Their energy level is high, they’re constantly in motion, and they look like the kind of worker every organization wants to have. But if you look closer you can see they’re not accomplishing much. Or else they’re getting it done slower and with more mistakes than people who focus on one activity at a time.
We have a word for this behavior. It’s called multitasking. More than just a popular buzzword, multitasking has become a workplace badge of honor that many proudly wear. But current research shows that multitasking does not serve us well, and that we engage in the behavior at our own peril.
In a recent study, researchers at Vanderbilt University used MRI imaging to monitor brain functioning in people engaged in more than one activity at a time. They summarized their findings as follows:
“When humans attempt to perform two tasks at once, execution of the first task usually leads to postponement of the second one. This task delay is thought to result from a bottleneck occurring at a central, amodal stage of information processing that precludes two response selection or decision-making operations from being concurrently executed… Our results suggest that a neural network of frontal lobe areas acts as a central bottleneck of information processing that severely limits our ability to multitask.”
Or in plain English, humans suck at multitasking.
The problem isn’t so much that we don’t do well at multitasking. It’s that we think we do. In today’s time-deprived, more-on-our-plates-than-we-can-handle-at-one-time workplace, multitasking seems like a sensible approach to the incessant demands on our time and attention. So we continue to engage in the behavior, even in the face of increasing evidence that suggests we do so to our own detriment.
How does multitasking keep us from performing at our best?
It makes us less efficient. A million years of evolution has designed the human brain to focus on one task at a time. When chasing prey or fleeing a predator, suddenly shifting our attention to some other activity did not enhance the odds that we would live to chase or flee another day. The same holds true in today’s office environment. In one study, participants who engaged in several tasks at once took nearly 1/3 longer to complete those tasks. They also made twice as many errors as those who did the same tasks one at a time.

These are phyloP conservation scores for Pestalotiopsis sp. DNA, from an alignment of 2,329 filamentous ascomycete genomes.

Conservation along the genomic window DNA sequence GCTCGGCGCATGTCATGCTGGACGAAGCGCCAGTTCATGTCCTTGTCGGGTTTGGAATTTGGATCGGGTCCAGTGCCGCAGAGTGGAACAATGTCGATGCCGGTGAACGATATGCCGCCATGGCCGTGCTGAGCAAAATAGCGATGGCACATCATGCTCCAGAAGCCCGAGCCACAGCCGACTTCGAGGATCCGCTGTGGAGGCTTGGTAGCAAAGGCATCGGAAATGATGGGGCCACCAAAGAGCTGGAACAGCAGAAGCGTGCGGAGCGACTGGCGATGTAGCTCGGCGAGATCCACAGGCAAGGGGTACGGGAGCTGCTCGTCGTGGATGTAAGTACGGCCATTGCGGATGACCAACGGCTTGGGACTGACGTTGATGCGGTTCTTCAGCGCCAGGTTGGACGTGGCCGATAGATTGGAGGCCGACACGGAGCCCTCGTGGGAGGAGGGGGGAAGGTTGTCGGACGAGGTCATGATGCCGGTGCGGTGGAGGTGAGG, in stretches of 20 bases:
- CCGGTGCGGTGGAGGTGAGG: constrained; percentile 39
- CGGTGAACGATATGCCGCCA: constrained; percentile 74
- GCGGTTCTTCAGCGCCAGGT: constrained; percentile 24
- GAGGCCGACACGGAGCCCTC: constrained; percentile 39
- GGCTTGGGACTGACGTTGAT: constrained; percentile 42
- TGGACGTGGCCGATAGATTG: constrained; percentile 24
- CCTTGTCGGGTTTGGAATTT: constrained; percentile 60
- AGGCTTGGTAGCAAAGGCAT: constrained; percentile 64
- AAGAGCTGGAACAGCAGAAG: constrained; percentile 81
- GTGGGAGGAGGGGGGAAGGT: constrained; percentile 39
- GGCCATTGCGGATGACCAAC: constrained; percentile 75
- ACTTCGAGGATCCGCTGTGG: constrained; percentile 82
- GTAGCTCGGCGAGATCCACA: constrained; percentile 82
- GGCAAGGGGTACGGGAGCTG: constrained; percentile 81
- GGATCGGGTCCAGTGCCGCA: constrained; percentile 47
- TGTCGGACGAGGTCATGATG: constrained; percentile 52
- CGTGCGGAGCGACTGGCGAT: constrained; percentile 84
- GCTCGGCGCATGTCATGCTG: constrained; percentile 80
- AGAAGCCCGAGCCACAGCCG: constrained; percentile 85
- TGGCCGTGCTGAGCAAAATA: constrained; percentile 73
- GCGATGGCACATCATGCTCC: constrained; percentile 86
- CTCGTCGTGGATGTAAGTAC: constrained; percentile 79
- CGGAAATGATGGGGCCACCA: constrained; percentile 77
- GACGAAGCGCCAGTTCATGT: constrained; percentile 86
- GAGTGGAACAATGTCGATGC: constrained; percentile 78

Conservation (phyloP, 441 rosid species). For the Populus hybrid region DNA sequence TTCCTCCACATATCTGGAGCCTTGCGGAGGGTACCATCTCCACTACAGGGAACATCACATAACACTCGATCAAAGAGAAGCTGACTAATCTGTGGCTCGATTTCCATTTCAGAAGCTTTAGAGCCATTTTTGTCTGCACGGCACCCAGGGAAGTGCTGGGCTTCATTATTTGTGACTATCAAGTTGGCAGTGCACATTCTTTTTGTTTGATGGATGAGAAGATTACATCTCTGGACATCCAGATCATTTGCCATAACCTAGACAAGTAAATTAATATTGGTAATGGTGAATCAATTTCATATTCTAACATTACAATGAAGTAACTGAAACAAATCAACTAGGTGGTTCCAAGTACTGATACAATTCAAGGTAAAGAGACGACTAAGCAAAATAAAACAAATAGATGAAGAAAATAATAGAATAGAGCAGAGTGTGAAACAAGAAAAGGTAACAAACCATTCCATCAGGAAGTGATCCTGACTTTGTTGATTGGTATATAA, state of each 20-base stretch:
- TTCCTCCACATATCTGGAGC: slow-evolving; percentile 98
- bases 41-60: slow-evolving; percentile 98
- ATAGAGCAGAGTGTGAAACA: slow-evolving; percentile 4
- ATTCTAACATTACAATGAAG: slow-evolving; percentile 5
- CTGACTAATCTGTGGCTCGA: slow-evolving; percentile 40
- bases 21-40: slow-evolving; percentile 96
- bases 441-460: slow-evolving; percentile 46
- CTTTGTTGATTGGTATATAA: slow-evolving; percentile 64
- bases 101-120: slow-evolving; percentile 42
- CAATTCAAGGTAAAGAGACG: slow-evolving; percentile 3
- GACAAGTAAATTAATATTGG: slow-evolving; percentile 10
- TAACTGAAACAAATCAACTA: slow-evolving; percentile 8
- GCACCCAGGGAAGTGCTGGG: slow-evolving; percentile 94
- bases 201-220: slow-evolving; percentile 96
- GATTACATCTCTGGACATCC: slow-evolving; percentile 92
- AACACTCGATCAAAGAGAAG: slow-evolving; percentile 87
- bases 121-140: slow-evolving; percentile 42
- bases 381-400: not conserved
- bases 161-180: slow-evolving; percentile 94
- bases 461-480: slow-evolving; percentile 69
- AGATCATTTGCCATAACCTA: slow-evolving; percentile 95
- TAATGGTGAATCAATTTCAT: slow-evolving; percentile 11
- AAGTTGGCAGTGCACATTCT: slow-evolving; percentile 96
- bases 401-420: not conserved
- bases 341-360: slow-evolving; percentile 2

Our brains aren’t hardwired to perform two actions concurrently. When we attempt to juggle multiple tasks, our brains have to turn off the cognitive rules for the old task and turn on a different set of rules for the new one. Sort of like early PCs, when we had to insert one disk to word process and then eject it and insert another disk in order to run a database program (not that I am old enough to remember such things first hand!). This cognitive switching takes time, which reduces productivity, especially among those who multitask on a frequent basis.
It inhibits creativity. One might assume that working on several different activities at once would get the brain synapses firing and the creative juices flowing. But research shows the opposite. A Harvard Business School study evaluated the daily work patterns of several thousand people working on projects that required creativity and innovation. They found that those who focused on one activity for long periods of time exhibited higher levels of creative thinking. Those who experienced highly fragmented days, with ongoing interruptions and constant interaction with others, showed significantly lower levels of creative thinking.
It causes stress. No big surprise here. Multiple studies have shown that multitaskers exhibit higher levels of stress hormones. In addition, surveys have found that a large majority of people believe that struggling to keep up with information overload has lowered job satisfaction and caused conflict in their personal relationships. Some even reported that it damaged their health.
It’s addictive. Again, the research supports the anecdotal evidence. We all know at least one person who can’t go five minutes without checking their cell phone for text or voice messages, no matter what else they’re doing. So it’s no surprise that another Harvard study found that multitaskers often report feeling the equivalent of a “dopamine squirt” (dopamine is one of the feel-good brain chemicals) when engaged in a multitasking episode.
Clearly, multitasking does not produce the results we hope for or intend. Instead, it actually works against the goals we’re trying to achieve. Tune in to next week’s blog for tips on how to break this inefficient and ineffective cycle.